How to find a job after college
Follow these five key steps to break into the workforce.
If you’re like many new college graduates, you feel a pit in your stomach just thinking about embarking on your very first job search. Well, cheer up, grads. Here’s how to get a good job out of college.
First thing you must know: There’s no substitute for elbow grease. “You get out what you put in,” says Robin Reshwan, founder of Collegial Services, a consulting and staffing firm based in Danville, California.
Follow these steps to launch your first job search and kick-start your career.
Tailor your resume for every application
To prevent that from happening, make tweaks to your resume to mirror the language that appears in the job posting, says Barbara Hewitt, associate director of Career Services at the University of Pennsylvania. (The same goes for the cover letter.)
Cover your bases by checking out Monster’s resume critique checklist.
Check new jobs postings frequently
The best time to apply to a job is within the first 48 hours after it’s posted, so you’ll want to check for new job postings often. To get into a good routine, start off your day by searching for new job openings each morning. Monster’s job board enables you to search by job title, city, company, and skills; and to streamline the process, you can sign up to receive email alerts for new job postings.
Another way to get a line on job openings is to monitor prospective employers’ social media feeds to see if they plan on adding any positions in the near future.
Leverage your alumni network
To learn more about your industry or about a particular company, tap your college’s alumni network. Most colleges maintain an online alumni database that grads can use to get contact information, Hewitt says. In fact, some schools have already set up relationships with alumni, who are eager to offer job advice to new grads.
However, you need to be strategic about how you approach alumni. “Don’t hit up someone for a job right away,” Hewitt says. Instead, simply ask people to meet for coffee or chat on the phone, so you can learn more about what they do. (If the conversation goes well, the person may be willing to help you get a foot in the door.) If you’re making a cold introduction by email, try this template:
“Hi, my name is _____, and I graduated with a degree in _____ from _____ university. I found your contact information through our alumni office. I’d love just 20 minutes of your time to hear more about what you do at ______ on a daily basis, your career path, and what it’s like to work in the field. I’ve attached a copy of my resume just so you have a frame of reference of my education and experience.”
Keep up with industry news
Even though you don’t have a job yet, you need to stay on top of what’s going on in your field. There are three basic things you should be doing to keep up with industry news:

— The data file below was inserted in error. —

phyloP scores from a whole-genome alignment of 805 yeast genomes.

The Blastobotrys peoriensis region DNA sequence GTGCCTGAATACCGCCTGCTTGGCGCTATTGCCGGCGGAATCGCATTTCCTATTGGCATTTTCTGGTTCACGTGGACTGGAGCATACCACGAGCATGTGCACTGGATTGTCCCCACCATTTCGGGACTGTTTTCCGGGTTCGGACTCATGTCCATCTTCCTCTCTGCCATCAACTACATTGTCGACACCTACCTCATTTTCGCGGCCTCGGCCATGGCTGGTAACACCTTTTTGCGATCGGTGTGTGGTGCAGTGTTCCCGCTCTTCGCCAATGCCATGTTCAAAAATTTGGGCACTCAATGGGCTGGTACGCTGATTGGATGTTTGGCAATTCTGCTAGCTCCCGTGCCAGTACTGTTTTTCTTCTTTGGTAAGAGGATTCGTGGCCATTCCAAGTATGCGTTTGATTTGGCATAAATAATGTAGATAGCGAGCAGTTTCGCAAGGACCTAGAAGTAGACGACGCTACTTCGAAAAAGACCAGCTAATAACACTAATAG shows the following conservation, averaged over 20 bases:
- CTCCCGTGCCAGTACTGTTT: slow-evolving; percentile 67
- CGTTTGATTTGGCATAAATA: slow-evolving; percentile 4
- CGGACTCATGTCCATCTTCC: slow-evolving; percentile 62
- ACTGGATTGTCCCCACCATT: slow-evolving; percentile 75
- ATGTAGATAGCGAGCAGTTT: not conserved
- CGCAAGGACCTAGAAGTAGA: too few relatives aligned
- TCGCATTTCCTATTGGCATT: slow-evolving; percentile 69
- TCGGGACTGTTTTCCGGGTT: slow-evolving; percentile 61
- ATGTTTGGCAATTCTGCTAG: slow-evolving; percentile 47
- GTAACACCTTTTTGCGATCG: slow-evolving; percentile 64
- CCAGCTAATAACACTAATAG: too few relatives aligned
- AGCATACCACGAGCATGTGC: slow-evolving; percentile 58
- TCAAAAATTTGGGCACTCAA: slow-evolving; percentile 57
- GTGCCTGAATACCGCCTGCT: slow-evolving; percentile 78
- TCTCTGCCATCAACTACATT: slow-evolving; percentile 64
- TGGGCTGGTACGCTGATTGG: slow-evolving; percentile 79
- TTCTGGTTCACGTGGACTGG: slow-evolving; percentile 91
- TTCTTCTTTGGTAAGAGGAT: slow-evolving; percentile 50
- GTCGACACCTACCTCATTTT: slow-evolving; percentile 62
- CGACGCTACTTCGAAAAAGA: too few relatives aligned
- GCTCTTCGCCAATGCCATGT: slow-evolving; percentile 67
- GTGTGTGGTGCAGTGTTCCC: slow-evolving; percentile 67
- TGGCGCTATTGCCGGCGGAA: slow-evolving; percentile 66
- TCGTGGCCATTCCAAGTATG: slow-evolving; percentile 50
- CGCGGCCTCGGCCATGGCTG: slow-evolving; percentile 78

1. Read trade publications and industry journals
2. Join professional social media groups
3. Follow social media feeds of companies and industry influencers
The news can clue you in to trends in hiring, companies on the rise, and companies going through rough patches.
You can also use informational interviews to expand your industry knowledge, says Steve Dalton, author of The 2-Hour Job Search: Using Technology to Get the Right Job Faster. “Ask people who are in the field, ‘What’s the most important 10 minutes of research you do each week to stay current with industry news?’” Dalton says.
Prepare for an interview even before you get the call
To actually snag a job offer, you obviously need to ace the interview itself. You’ll get a boost in confidence by preparing answers to common interview questions, such as “Where do you see yourself in five years?” and “What are your strengths and weaknesses?” Check out Monster’s list of 100 top job interview questions, and spend time developing your answers.
Then, you want to go into detective mode and learn more about hot topics in your industry as well as the company that’s interviewing you. “Make sure you thoroughly research the company, so you can answer basic questions,” Dalton says. “Most employers are going to ask things like, ‘What’s your favorite product that our firm sells?’ or ‘Who do you think is our biggest competitor?’ to see that you’ve done your homework.”
To gather information on potential employers, read the company’s website (specifically, the “press” section), follow them on social media, set up relevant Google alerts, and “look at their corporate reports if it’s a public company,” Hewitt says.
You can also get the inside scoop by checking out company profiles and employee reviews through Kununu to get a sense of culture, pay, and benefits.
Lastly, don’t discount the importance of a professional appearance. Appropriate interview attire, a mature voicemail greeting, and social media profiles that don’t throw up red flags are all must-haves. Leaving this stuff to the last minute is such a freshman move.